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- This time on Tennessee Crossroads, we take you to the Belmont Mansion and the 19th century for a Victorian Christmas, then off to Rutherford County in search of a terrific tree for the holiday. We'll soak up some rhythm and blues history in Memphis and wind up in Manchester in time for lunch on the town square. Hi everybody, I'm Joe Elmore. Welcome again to another Tennessee Crossroads. Nashville's Belmont Mansion is a worthy destination any time of the year, yet even more so during December. You see, that's when the elegant home is decorated like it was during the mid-1800s. While self-guided tours are available daily through January 5th, next Monday and Thursday, you can enjoy a Victorian Christmas tour. Executive director Mark Brown offers a sample of some of the interesting discoveries. Adelicia and Joseph Acklen's Italian-style mansion was completed in 1853. Here they entertained visitors, raised a family, and of course, once a year celebrated Christmas. A Victorian Christmas tour not only offers a resemblance of a 19th century Christmas at Belmont. Thanks to volunteer guides, you discover a lot about the whole history of the holiday's customs and traditions, beginning in Europe during the early 1800s. - Queen Victoria was the ultimate influencer in the 19th century, and so when she married Albert and ascended the throne at 1837, he erected the first Christmas tree at Windsor Palace in 1841. Several years later, it was published in the illustrated London News with that new invention of the steel engraving, and it spread across England, and then in 1850, Godey's Ladies magazine, a national magazine here in America, published the same engraving of the Christmas tree, and it really caught America's attention. - [Joe] There are no actual records of Christmas trees at the mansion during Adelicia's lifetime. However, by the middle of the century, trees did begin to sprout up around the city of Nashville. - The earliest one I've found was 1855. Christ Episcopal Church erected a Christmas tree at the Masonic Hall for the Sunday school children, and they seem to be pretty common by the 1870s here in the cities, not in the rural south. - [Joe] Mark and his staff studied drawings and engravings from the period to replicate all the decorations. Obviously, greenery was a very popular embellishment. - [Mark] The use of the garland going from the corners of the room to the center chandelier or other direction, very, very typical of the period, mainly in public buildings, but you do see it in private homes as well. Greenery, of course, was the most common thing used, because that's what they had available in this area. - [Joe] And the berries are free. - [Mark] The berries, yes, they always would put berries in it. As one writer of the period said, you don't want it to look funerary. The same greenery is also use for funerals as well, so he said you put some berries in it to lighten it up so it doesn't look morbid or funerary. - You can pick up a lot of fun holiday facts on the Christmas tour, like this guy. It's a replica of the first artificial Christmas tree made in Germany around 1840. Now they called it a feather tree because, yep, the branches are made out of dyed feathers. Strangely enough, celebrating Christmas was not on the agenda for the first settlers at Plymouth Rock. In fact, it was banned. - It was outlawed in Massachusetts. There's Puritans wanting nothing to do with any of the feast days of the church, and it was against the law to sing Christmas carols or Christmas songs or anything like that. But the Anglicans that were settling in the south and Jamestown, they brought the Christmas traditions with them, and the Christmas traditions really spread faster throughout the south. - [Joe] Alabama was the first state to make Christmas a legal holiday in 1836. It finally became a national holiday in 1870. Fortunately today, all Americans are free to share and celebrate the joys of the holiday season. And while the decorations today are brighter and more dazzling, this Victorian tour is a pleasant reminder of what Christmas was like inside this timeless Tennessee treasure. - [Mark] That's what we do. It's a slow, relaxing time to enjoy in many ways the quiet of the holiday season. - The weeks leading to Christmas can be hectic, deciding on gifts, planning events and so forth. With all that to-do list, it's inevitable that well, something gets lost. If it's that tree you've forgotten, well, it's not too late. Miranda Cohen is heading down to Rutherford County to find a top of the line tannenbaum. - [Miranda] Just off Cutoff Road in Murfreesboro, Tennessee, it's beginning to look a lot like, well actually, it looks like this year round. The Country Cove Christmas tree farm started back in 1998 and has been owned by Joe and Jan Steiner since 2008. - We used to come to this exact farm with our young girls. - Well, it's a family affair. It's a family adventure for us. The kids were little at the time and it was just something fun that we could do. - [Miranda] Like the beautiful trees themselves, with lots of hard work and TLC, the business continues to grow. 35 acres, nearly 25 of those acres covered in the spirits of Christmas future. - [Jan] We're busy year-round. Trees get planted, trees get fertilized. The fields get mowed constantly in the summer. Shearing and topping goes on in the summer, in the heat of summer, because the trees have to be prepared to be sold. So we're very busy here. - [Miranda] There are Christmas trees as far as the eyes can see. Carolina sapphires, Leyland cypresses, white pines and many others. - [Joe] We tried lots of different species, but I started with the white pine, which is what the prior owner had been growing. It's native to Tennessee. - [Jan] We've had some Turkish fir in the ground for 10 years and they are no bigger than three feet, so they grow very, very slow, but they are beautiful trees. They're a fir, like I said. They're the only fir that we can grow in this part of the state. - [Miranda] The perfect tree doesn't just appear overnight. It will take years for the saplings to mature and grow into the jolly hollies we all love. - We start out with what they call liners, which is basically about this tall, put them in pots if we have to, or we put them directly into the ground in the spring, always in the spring. Open up the ground, put the sapling in it, close it, and then hope it survives. Usually about 80, 90% do. - This is actually one of the faster growing trees on the farm. This little tree was planted last spring and it will take approximately four years before it turns into a beauty like this. - Joe planted some trees behind us over here last week. Those are Carolina sapphire. We expect those to be ready in five years. They should be six to seven feet tall, which is usually the size that people would like them to be. - [Miranda] And there are more than a few Grinches Steiner has to deal with, like tree disease, fungus, insects, stubborn clay soil, constant mowing, and the searing Tennessee heat. - [Joe] We do not water. The people ask that. We just can't keep up with watering. - [Miranda] The Steiners will be hard at work preparing for the most wonderful time of the year for 12 long months, starting in January with the cleanup. - [Joe] February we're planting, March we're planting. April, we're starting to work on fertilizing 'cause we've got to hand-fertilize all the trees, mowing. May, we are doing some more mowing, and then June is the shearing season, start that process. July shearing, and then we start our field prep, 'cause that takes about a whole month to get the fields ready for the next year. And then September we're reshaping the trees that have grown during the summer, and then October, we are doing some fungicides. - [Miranda] Then in early fall, the trees will reveal their evergreen glory, an authentic field of dreams. The familiar aroma fills the air, and if you think this looks like a holiday postcard, you're right. - We just love Christmas, and it just gives you the Christmas-y feel out here. - [Miranda] In July, folks start booking their southern version of the winter wonderland shoots from Labor Day until mid-November. - [Jan] I think it's authentic. We have real trees out here in the field. People love to get their Christmas cards done here. We've got our old truck, which is super popular. It doesn't run, but it's really a cute set up. - [Miranda] Debbie Karschner of Key Moments is a professional photographer who loves capturing the holiday magic and turning it into a family heirloom. - I just love all of their cute little vignettes and of course Christmas trees and the fun truck. So we love it out here. It's a magical time of year and it really has everything for your family photos. You get the best out of people outside. It's not so formal. - [Miranda] Even during the grueling months of summer, the farm is fully decorated by mother nature herself, a breathtaking backdrop for portraits. - [Jan] We do a summertime for about six weeks. In the past, we've done sunflowers. Sunflowers have been really popular for us. - [Miranda] And after Thanksgiving, it is all holiday hustle at Country Cove. Last season, nearly 2,000 pines, spruces and firs became beloved family Christmas trees. - [Joe] And the other ones, we don't have enough trees. We can't get them out fast enough and quick enough for our customers to enjoy. If we could double our tree production, I think we could sell it. - [Jan] Well, they look for height, width, needle retention, especially if you're getting a pre-cut tree. You want to pull on the stem, and if needles fall off, pass that one by. Seven to eight is our most popular height. Scent, these Carolina sapphires that we're standing in, they have a wonderful orange citrus smell. It just will scent up your house. - [Miranda] Choosing a tree and taking it home, a cherished family memory or maybe a new tradition. The Steiners are happy to help bring a little more magic into the lives of their neighbors and friends, and they will work all year to do it. Jan Steiner says her husband Joe is as hardy as the trees themselves, and is dedicated to the farm that brings so much joy to others. - [Jan] He is the Energizer bunny. He never seems to slow down. He works in the heat with the 18 year old kids, and I'm not gonna tell you how old he is, but he can stick with them. He just loves Country Cove. He just loves preparing the trees for our customers, and he works very hard to make them perfect for the people that visit our farm every year. This year has made us realize how important family is and how important togetherness is. People are really, really excited to come to the tree farm this year, or any tree farm, and just experience the tradition or start a tradition or continue their tradition. - Thanks, Miranda. Tennessee has a rich musical history, and no city plays a more important role in that history than Memphis. Of course, Sun Records was the birthplace of rock and roll, but Stax Records had soul. Danielle Allen takes us down memory lane with a visit to the Stax Museum of American Soul Music. ♪ These arms are mine ♪ ♪ They are lonely ♪ - [Danielle] From the unmistakable voice of Otis Redding, ♪ Who is the man that will risk his neck for his brother ♪ ♪ Man, Shaft ♪ ♪ Can you dig it ♪ - [Danielle] To the undeniable funk of Isaac Hayes, Stax Records played a short but vital role in soul music. What started as a small record company run by a brother and sister duo in the 50s grew into a distinctive sound recognized around the world. This was where unknown artists became stars and their songs defined an era. Although it's been decades since the records were recorded, their music plays on. - Memphis is still an active, vibrant music community. It's everywhere, and so I think that's one of the things that we try to do here at the museum, is not just talk about what's in the past, but also what's happening now, too. - [Danielle] Jeff Kollath is the executive director of the Stax Museum of American Soul Music. It opened in 2003 and sits at the original location of Stax Records. When visitors go inside, they'll find a collection of more than 2,000 artifacts and exhibits outlining the history of soul music. - [Jeff] Much of what we have on display is permanent. It's a part of our permanent exhibition. It's been here since the museum opened in 2003, but we do change things out occasionally. We get new, because of our small staff size, we're not an active collecting organization nearly as much as we would like to be or should be. Hopefully that will change soon, but we're able to change some things out here and there and put out some new things. But really what we're doing is trying to, with the permanent exhibition, anything we bring in that's new or different is really just further enhancement of the story, maybe tell the Stax story in a little bit different way. The Stax story is so broad. There's so much there, and for what we do in our exhibition here, we do a great job telling, I guess you wouldn't say one version of the story, but several stories within there, but there are many more to tell. - [Danielle] Those stories are told through elaborate stage outfits, music awards, and pictures that take you back in time. Many of those images highlight how Stax Records broke the mold in music and society. - Stax is unique for a lot of reasons, but of course the one that's part of our real core story is that this was an integrated workplace at a time when segregation was rampant here in Memphis, Tennessee and throughout the south. Jim Stewart and Estelle Axton made it a very intentional decision to create Stax Records and to run Stax Records in the way that they did, and they're heroes for that. - [Danielle] Now, if you want to get a visual of the impact of Stax Records, take a stroll down this hallway. This is the hall of fame of records, which represents all the music released from 1957 until 1975. That includes about 280 LPs and 900 singles from performers like Sam & Dave, Rufus Thomas and the Staple Singers. And many of the people on these walls combined different styles of music to create that Stax sound. - [Jeff] Something that we're all pretty passionate about here is that Memphis music is the genre. There are not genres within Memphis music. Everybody knew everybody. Most everybody could play different types of music. Isaac Hayes was as inspired by the Grand Ole Opry as he was by gospel music growing up. I mean, it's a pretty remarkable thing to be able to put all that together and to create that Memphis sound. - [Danielle] Speaking of Isaac Hayes, he's one musician you'll see a lot of here. There are several items pertaining to the entertainer. However, one in particular drives a lot of traffic in the museum. - [Jeff] '72 custom Cadillac, peacock blue, 24 karat gold plating accessories, white fur carpet, faux fur in the interior, which I'm from the north, that would not work in the north. It gets pretty slushy up there. TV in the front seat, refrigerator and bar in the back. I mean, it's a remarkable piece. - [Danielle] This unforgettable car is a conversation starter among older visitors who remember seeing it around town, and for students taking their first drive through Stax memory lane, it's one of the many ways the museum engages a younger generation. - [Jeff] Really diving deep into the biographies of the performers and the people that worked here. It's very impactful. So many of them are kids from south Memphis, and we get a lot of school groups that come from the elementary schools, middle schools and high schools within five, 10 miles of us. So I think those stories, personal stories really work well. I think just engaging them on a level that we really haven't done before. We have a new educator that started last year. She's completely revamped our school tour program. We've seen more school tours this year than we ever have before. - [Danielle] The museum isn't the only one working to get the attention of youngsters. - I came because I saw a lot of things that I would like for my grandchildren to see. I would like to take pictures and let them know how it used to be and what a reel-to-reel is, what a dial telephone is. The old stuff, even those little Coke bottles over there. That's what I wanted them to see, and plus, I wanted to reminisce. - [Danielle] There's definitely a lot of reminiscing at the Stax Museum, but this is also a historical place that embraces the future. ♪ Squeeze her, don't tease her, never leave her ♪ ♪ You've got to love her ♪ ♪ Try a little tenderness ♪ - [Danielle] The museum is part of the Soulsville Foundation, which is a nonprofit organization that enriches the lives of young people through the Stax Music Academy and the Soulsville Charter School. With the work of the museum and the schools, they're keeping the spirit of Stax Records alive one note at a time. - [Jeff] We want to be just like the record company. We want our doors to be as open as possible and a lot of people to come in and experience the story, and especially here in Memphis. It's important, we think it's important that Memphians know this story and be proud of this story, because again, it only could have happened here and it only happened here. - I got to go, y'all, I don't want to go. - Thanks a lot, Danielle. Renee Holt came from a family of good cooks and shared a dream along with her mother of opening up a cafe someday. Well, it was a long time coming, but Renee has made that dream a reality. She named it The Mercantile Cafe and Sweet Simplicity Bakery. Susan Watson's gonna take us to this now popular spot on the town square in Manchester. - Town squares all across Tennessee are coming back to life with shops opening up here and there almost every week. And of course, one of the major draws to any town square is a delicious place to eat, like the Mercantile here in Manchester. It's a restaurant, bakery, gift shop and community gathering spot all rolled into one, presided over by the irrepressible Renee Holt. Growing up in a family of wonderful southern cooks, the kitchen was always her favorite place to be. - My mother was an awesome cook, and so my grandparents were awesome cooks. We have a lot of good cooks in our family. Even during high school, me and my mother always had a dream of opening up a cafe. But you know, it's a really scary thing to do, so I worked retail for 26 years and then I went to work for a local financial advisor. I was a personal assistant to him for about nine years. I've never even worked in a restaurant before, so it was kind of interesting. - [Susan] Five years ago, after taking the scenic route to her destiny, Renee opened the Mercantile Restaurant and Sweet Simplicity Bakery in a historic building on Manchester Square. - I decided just to take the plunge, so it was very scary. And everybody says restaurants, hard business. It's a hard business to make work, and it is. It's 80 hours a week or more. It's a lot of work, but I love it. - [Susan] In addition to running the restaurant, she also caters, hosts private parties and still has time to make jams and jellies and salsa and pickles from the bounty of her husband's garden. Renee spends so much time here, it's like a second home for her, and she wants her customers to feel like they're at home here, too. - We'll come and take care of you. I feel it's so important that I try to greet every customer that comes in this building. If I'm not here when they come in, I try to go to every table, make sure that they were satisfied with their meal. - [Susan] Satisfaction is practically guaranteed with the combination of family recipes and fresh-as-can-be ingredients. The kitchen may be small, but let me tell you, magic is made in there. - [Renee] We don't have recipes for stuff we cook in the kitchen. We just make it. We use the best ingredients. We use real vanilla, we use butter. We use all the right ingredients. We do everything we can fresh. Our turnip greens are fresh, our potatoes are not instant. All of our meat comes in fresh. We hand batter it and we make our batter. If I can utilize fresh produce that's in season from local farmers, I do that if I can. We decide in the afternoon, okay, what do we want to cook tomorrow? So that makes it really cool because we don't get tired of cooking the same old thing. So we always have mashed potatoes and creamed corn and green beans every day, 'cause that's kind of the staples, but as far as our entrees and our desserts and our bakery case and some of our other sides, we can be totally creative with those things, and I love that because it gives me an opportunity to create new recipes and at the same time do something different. - [Susan] Food is served cafeteria-style and plates are piled high with steamy southern goodness. - [Renee] And then they sit wherever they want. We can seat about 90 people. Sometimes I tell people, you just scoot on over and make yourself, find you a friend and we'll get you fed. - A quick glance around the room and I spot flowers and a gift bag, so I head towards the party. Are these seats taken? Would y'all be open to someone sitting down here? Rhonda was celebrating a friend Mandy's birthday, and they graciously shared their table with me. While savoring every bite of my delicious lunch and getting to know my new friends, I must admit my mind was already on dessert. Renee's niece, Alie Siegmund, is her primary baker and cake decorator. - I kind of just started off in the dining room, waiting on the customers and stuff, and then I slowly started decorating cakes. At first I wasn't very good at it. And then, you know, practice, I just kept doing it over the years and gotten pretty good at it. I do a flower cake for every season and I'll do the flowers, like the color of the season or the color of the holiday, so I'll be doing a fall one today. This is where I make the biggest mess, and that's why they get mad at me, 'cause there's sprinkles everywhere. Ta-da. - [Susan] While Alie transforms cakes into edible art, Renee is busy topping pies with clouds of merengue. - This is what you call mile high pie, 'cause it's big and tall. - [Alie] And then we have a pecan caramel cheesecake, and this is a pumpkin spice cake, and then our chocolate candy cake, which is chocolate cake, chocolate fudge. If you love chocolate, that's for you. - [Susan] Well, I think you can understand my dilemma, but it was a cake with a most unusual name that ultimately won my heart, the coon hunter's cake. - You can actually Google it, but I will tell you, the recipes you get off the internet, we don't really go by that. We do it in a three layer cake. It has got pineapple, pecans and coconut in the cake itself. And then while the cake is still warm, we pour a buttermilk glaze that we make on top of the cake while it's warm so it kind of soaks down into the cake, and then we put a cream cheese frosting on top, frost the whole thing with the cream cheese frosting. - [Susan] It's easy to see why the Mercantile is such a popular lunch spot with locals and visitors alike. - [Renee] They come just to bring their friends and have a nice lunch and just catch up on things. - [Susan] In a fast paced, fast food, plugged in world, it feels good to slow down for a while and savor the good food and warm smiles you'll always find in abundance at the Mercantile. - I'm afraid of that's gonna wind up our weekly visit, but please join us on our website when you get a chance, TennesseeCrossroads.org. Of course, you can follow us on Facebook, and by all means, join us here next week. I'll see you then.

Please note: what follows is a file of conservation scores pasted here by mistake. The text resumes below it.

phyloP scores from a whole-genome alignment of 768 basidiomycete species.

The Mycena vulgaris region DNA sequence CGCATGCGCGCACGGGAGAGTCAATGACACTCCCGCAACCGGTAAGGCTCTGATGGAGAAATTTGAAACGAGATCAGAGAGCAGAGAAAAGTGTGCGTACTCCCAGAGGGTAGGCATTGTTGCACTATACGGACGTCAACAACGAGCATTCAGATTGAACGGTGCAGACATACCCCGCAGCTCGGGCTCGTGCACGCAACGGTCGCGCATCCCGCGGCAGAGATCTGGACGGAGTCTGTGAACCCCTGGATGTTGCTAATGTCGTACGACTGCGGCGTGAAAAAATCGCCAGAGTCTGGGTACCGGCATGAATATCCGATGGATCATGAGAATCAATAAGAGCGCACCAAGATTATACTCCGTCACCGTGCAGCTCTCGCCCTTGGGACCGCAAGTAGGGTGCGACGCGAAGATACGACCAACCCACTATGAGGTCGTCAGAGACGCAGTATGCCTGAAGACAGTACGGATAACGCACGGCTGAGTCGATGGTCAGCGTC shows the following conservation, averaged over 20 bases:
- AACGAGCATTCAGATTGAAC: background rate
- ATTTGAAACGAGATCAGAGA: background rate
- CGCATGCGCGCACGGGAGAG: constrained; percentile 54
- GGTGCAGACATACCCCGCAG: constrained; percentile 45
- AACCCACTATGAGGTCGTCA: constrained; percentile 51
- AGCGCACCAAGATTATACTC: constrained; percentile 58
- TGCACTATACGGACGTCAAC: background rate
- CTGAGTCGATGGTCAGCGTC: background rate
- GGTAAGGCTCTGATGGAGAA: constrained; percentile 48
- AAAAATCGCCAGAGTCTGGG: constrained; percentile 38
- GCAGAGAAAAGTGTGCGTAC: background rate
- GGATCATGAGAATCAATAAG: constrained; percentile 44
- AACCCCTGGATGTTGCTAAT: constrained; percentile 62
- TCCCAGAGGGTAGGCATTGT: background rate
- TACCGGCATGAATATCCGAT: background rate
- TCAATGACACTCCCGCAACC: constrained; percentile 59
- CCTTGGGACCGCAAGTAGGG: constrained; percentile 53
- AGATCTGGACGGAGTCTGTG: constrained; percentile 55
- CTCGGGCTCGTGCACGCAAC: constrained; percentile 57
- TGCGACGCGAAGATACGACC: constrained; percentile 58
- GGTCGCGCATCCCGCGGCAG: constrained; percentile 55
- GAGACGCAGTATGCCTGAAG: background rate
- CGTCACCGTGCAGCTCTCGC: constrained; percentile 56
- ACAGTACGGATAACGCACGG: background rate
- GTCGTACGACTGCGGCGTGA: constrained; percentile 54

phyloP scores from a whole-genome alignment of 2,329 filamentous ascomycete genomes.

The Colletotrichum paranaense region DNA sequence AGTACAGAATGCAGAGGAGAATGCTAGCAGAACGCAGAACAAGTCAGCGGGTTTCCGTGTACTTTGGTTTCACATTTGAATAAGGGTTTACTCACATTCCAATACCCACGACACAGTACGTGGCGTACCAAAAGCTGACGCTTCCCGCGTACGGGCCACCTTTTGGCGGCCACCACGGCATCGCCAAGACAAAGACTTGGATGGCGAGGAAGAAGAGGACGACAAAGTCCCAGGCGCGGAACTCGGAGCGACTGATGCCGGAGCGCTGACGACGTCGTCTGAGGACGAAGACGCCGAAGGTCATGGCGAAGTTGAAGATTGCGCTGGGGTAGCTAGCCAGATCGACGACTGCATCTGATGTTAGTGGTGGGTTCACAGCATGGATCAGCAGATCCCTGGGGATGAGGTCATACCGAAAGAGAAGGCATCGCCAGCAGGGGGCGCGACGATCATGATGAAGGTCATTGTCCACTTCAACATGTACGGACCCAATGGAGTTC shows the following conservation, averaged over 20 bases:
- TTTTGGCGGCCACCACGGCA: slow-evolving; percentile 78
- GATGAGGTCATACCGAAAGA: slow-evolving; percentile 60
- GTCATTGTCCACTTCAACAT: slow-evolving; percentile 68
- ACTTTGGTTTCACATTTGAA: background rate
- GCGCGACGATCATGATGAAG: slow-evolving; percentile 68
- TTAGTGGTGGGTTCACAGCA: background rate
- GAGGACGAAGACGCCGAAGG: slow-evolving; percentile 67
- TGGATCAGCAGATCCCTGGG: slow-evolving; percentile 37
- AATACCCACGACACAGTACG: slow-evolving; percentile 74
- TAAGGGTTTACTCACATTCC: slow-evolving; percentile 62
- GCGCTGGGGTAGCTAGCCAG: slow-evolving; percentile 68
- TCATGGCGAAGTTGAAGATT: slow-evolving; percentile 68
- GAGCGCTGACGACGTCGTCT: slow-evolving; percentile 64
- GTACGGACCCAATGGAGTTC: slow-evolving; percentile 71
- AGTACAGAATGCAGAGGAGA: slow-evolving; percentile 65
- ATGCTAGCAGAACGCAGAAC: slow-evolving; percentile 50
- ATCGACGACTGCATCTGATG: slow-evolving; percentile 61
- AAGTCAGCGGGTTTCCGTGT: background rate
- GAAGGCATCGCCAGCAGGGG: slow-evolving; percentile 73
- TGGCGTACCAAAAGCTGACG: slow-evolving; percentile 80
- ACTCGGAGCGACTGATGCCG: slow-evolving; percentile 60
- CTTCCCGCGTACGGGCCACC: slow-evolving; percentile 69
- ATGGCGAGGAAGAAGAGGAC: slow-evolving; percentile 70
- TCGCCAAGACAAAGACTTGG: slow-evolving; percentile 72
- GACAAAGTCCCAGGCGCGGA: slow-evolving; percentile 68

December 10, 2020
Season 34 | Episode 20
On this week's Tennessee Crossroads, Joe Elmore takes a Belmont Mansion Victorian Christmas tour. Miranda Cohen visits a Rutherford County Christmas tree farm. Danielle Allen visits Stax Museum of American Soul Music in Memphis. And Susan Watson sits down for a home-cooked lunch followed by dessert at Mercantile Restaurant and Sweet Simplicity Bakery on the square in Manchester, TN.